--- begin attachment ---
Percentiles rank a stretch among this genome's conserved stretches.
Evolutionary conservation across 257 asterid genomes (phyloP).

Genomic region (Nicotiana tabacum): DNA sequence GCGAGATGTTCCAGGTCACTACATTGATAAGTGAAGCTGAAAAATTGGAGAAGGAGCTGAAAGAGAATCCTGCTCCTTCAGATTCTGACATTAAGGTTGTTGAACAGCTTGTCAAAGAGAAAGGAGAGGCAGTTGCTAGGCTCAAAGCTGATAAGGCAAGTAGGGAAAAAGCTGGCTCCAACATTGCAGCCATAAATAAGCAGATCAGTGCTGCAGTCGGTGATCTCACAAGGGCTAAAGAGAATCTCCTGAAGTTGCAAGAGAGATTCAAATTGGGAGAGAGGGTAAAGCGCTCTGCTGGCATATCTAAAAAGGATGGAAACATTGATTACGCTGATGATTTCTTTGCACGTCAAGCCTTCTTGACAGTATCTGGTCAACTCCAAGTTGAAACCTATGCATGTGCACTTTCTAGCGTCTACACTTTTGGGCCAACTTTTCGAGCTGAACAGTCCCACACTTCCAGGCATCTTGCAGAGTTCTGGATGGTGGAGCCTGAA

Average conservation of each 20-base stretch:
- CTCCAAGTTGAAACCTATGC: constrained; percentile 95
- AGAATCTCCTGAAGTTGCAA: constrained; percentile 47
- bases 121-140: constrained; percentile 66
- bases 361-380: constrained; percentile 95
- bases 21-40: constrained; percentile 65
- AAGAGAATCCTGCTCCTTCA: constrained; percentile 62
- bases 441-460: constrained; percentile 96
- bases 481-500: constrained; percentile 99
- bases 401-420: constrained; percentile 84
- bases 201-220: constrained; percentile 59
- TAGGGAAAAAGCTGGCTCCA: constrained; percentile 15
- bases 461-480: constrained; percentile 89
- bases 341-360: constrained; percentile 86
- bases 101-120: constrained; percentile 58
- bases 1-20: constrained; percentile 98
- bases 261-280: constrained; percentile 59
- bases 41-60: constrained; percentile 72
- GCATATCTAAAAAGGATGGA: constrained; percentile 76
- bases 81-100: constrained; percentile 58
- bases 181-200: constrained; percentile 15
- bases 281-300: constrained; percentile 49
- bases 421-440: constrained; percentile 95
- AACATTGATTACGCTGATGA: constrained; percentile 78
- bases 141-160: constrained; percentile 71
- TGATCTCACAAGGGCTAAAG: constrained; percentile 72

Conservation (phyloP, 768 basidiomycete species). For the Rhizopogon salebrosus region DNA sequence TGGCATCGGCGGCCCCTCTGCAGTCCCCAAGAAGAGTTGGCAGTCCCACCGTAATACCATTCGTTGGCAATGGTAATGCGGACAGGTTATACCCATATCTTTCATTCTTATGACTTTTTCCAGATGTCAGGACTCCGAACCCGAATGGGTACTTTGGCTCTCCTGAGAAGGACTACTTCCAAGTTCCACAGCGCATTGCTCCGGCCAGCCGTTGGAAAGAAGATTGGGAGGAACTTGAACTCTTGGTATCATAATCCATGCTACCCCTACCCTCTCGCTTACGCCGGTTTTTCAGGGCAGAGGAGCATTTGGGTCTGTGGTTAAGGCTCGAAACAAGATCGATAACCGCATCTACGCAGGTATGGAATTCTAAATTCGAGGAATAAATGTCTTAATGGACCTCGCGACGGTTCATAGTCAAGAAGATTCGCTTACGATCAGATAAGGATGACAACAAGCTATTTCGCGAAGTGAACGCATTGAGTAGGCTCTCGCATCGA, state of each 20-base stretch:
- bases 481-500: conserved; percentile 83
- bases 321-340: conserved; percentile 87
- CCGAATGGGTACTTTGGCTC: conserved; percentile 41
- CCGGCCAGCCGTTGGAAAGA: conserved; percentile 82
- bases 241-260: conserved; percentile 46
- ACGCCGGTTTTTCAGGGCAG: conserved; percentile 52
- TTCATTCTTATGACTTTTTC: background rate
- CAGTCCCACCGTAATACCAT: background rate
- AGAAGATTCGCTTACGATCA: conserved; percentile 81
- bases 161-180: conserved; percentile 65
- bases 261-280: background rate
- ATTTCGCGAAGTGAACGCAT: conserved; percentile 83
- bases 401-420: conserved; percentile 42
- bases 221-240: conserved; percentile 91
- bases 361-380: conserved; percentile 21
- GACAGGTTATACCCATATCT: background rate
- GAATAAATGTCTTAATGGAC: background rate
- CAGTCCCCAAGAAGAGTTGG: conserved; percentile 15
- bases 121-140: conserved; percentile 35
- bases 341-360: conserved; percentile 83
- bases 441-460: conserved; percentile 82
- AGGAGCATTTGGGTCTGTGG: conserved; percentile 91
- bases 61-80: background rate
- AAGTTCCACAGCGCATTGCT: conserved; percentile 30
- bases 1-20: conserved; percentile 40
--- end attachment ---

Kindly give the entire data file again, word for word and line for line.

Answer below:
Percentiles rank a stretch among this genome's conserved stretches.
Evolutionary conservation across 257 asterid genomes (phyloP).

Genomic region (Nicotiana tabacum): DNA sequence GCGAGATGTTCCAGGTCACTACATTGATAAGTGAAGCTGAAAAATTGGAGAAGGAGCTGAAAGAGAATCCTGCTCCTTCAGATTCTGACATTAAGGTTGTTGAACAGCTTGTCAAAGAGAAAGGAGAGGCAGTTGCTAGGCTCAAAGCTGATAAGGCAAGTAGGGAAAAAGCTGGCTCCAACATTGCAGCCATAAATAAGCAGATCAGTGCTGCAGTCGGTGATCTCACAAGGGCTAAAGAGAATCTCCTGAAGTTGCAAGAGAGATTCAAATTGGGAGAGAGGGTAAAGCGCTCTGCTGGCATATCTAAAAAGGATGGAAACATTGATTACGCTGATGATTTCTTTGCACGTCAAGCCTTCTTGACAGTATCTGGTCAACTCCAAGTTGAAACCTATGCATGTGCACTTTCTAGCGTCTACACTTTTGGGCCAACTTTTCGAGCTGAACAGTCCCACACTTCCAGGCATCTTGCAGAGTTCTGGATGGTGGAGCCTGAA

Average conservation of each 20-base stretch:
- CTCCAAGTTGAAACCTATGC: constrained; percentile 95
- AGAATCTCCTGAAGTTGCAA: constrained; percentile 47
- bases 121-140: constrained; percentile 66
- bases 361-380: constrained; percentile 95
- bases 21-40: constrained; percentile 65
- AAGAGAATCCTGCTCCTTCA: constrained; percentile 62
- bases 441-460: constrained; percentile 96
- bases 481-500: constrained; percentile 99
- bases 401-420: constrained; percentile 84
- bases 201-220: constrained; percentile 59
- TAGGGAAAAAGCTGGCTCCA: constrained; percentile 15
- bases 461-480: constrained; percentile 89
- bases 341-360: constrained; percentile 86
- bases 101-120: constrained; percentile 58
- bases 1-20: constrained; percentile 98
- bases 261-280: constrained; percentile 59
- bases 41-60: constrained; percentile 72
- GCATATCTAAAAAGGATGGA: constrained; percentile 76
- bases 81-100: constrained; percentile 58
- bases 181-200: constrained; percentile 15
- bases 281-300: constrained; percentile 49
- bases 421-440: constrained; percentile 95
- AACATTGATTACGCTGATGA: constrained; percentile 78
- bases 141-160: constrained; percentile 71
- TGATCTCACAAGGGCTAAAG: constrained; percentile 72

Conservation (phyloP, 768 basidiomycete species). For the Rhizopogon salebrosus region DNA sequence TGGCATCGGCGGCCCCTCTGCAGTCCCCAAGAAGAGTTGGCAGTCCCACCGTAATACCATTCGTTGGCAATGGTAATGCGGACAGGTTATACCCATATCTTTCATTCTTATGACTTTTTCCAGATGTCAGGACTCCGAACCCGAATGGGTACTTTGGCTCTCCTGAGAAGGACTACTTCCAAGTTCCACAGCGCATTGCTCCGGCCAGCCGTTGGAAAGAAGATTGGGAGGAACTTGAACTCTTGGTATCATAATCCATGCTACCCCTACCCTCTCGCTTACGCCGGTTTTTCAGGGCAGAGGAGCATTTGGGTCTGTGGTTAAGGCTCGAAACAAGATCGATAACCGCATCTACGCAGGTATGGAATTCTAAATTCGAGGAATAAATGTCTTAATGGACCTCGCGACGGTTCATAGTCAAGAAGATTCGCTTACGATCAGATAAGGATGACAACAAGCTATTTCGCGAAGTGAACGCATTGAGTAGGCTCTCGCATCGA, state of each 20-base stretch:
- bases 481-500: conserved; percentile 83
- bases 321-340: conserved; percentile 87
- CCGAATGGGTACTTTGGCTC: conserved; percentile 41
- CCGGCCAGCCGTTGGAAAGA: conserved; percentile 82
- bases 241-260: conserved; percentile 46
- ACGCCGGTTTTTCAGGGCAG: conserved; percentile 52
- TTCATTCTTATGACTTTTTC: background rate
- CAGTCCCACCGTAATACCAT: background rate
- AGAAGATTCGCTTACGATCA: conserved; percentile 81
- bases 161-180: conserved; percentile 65
- bases 261-280: background rate
- ATTTCGCGAAGTGAACGCAT: conserved; percentile 83
- bases 401-420: conserved; percentile 42
- bases 221-240: conserved; percentile 91
- bases 361-380: conserved; percentile 21
- GACAGGTTATACCCATATCT: background rate
- GAATAAATGTCTTAATGGAC: background rate
- CAGTCCCCAAGAAGAGTTGG: conserved; percentile 15
- bases 121-140: conserved; percentile 35
- bases 341-360: conserved; percentile 83
- bases 441-460: conserved; percentile 82
- AGGAGCATTTGGGTCTGTGG: conserved; percentile 91
- bases 61-80: background rate
- AAGTTCCACAGCGCATTGCT: conserved; percentile 30
- bases 1-20: conserved; percentile 40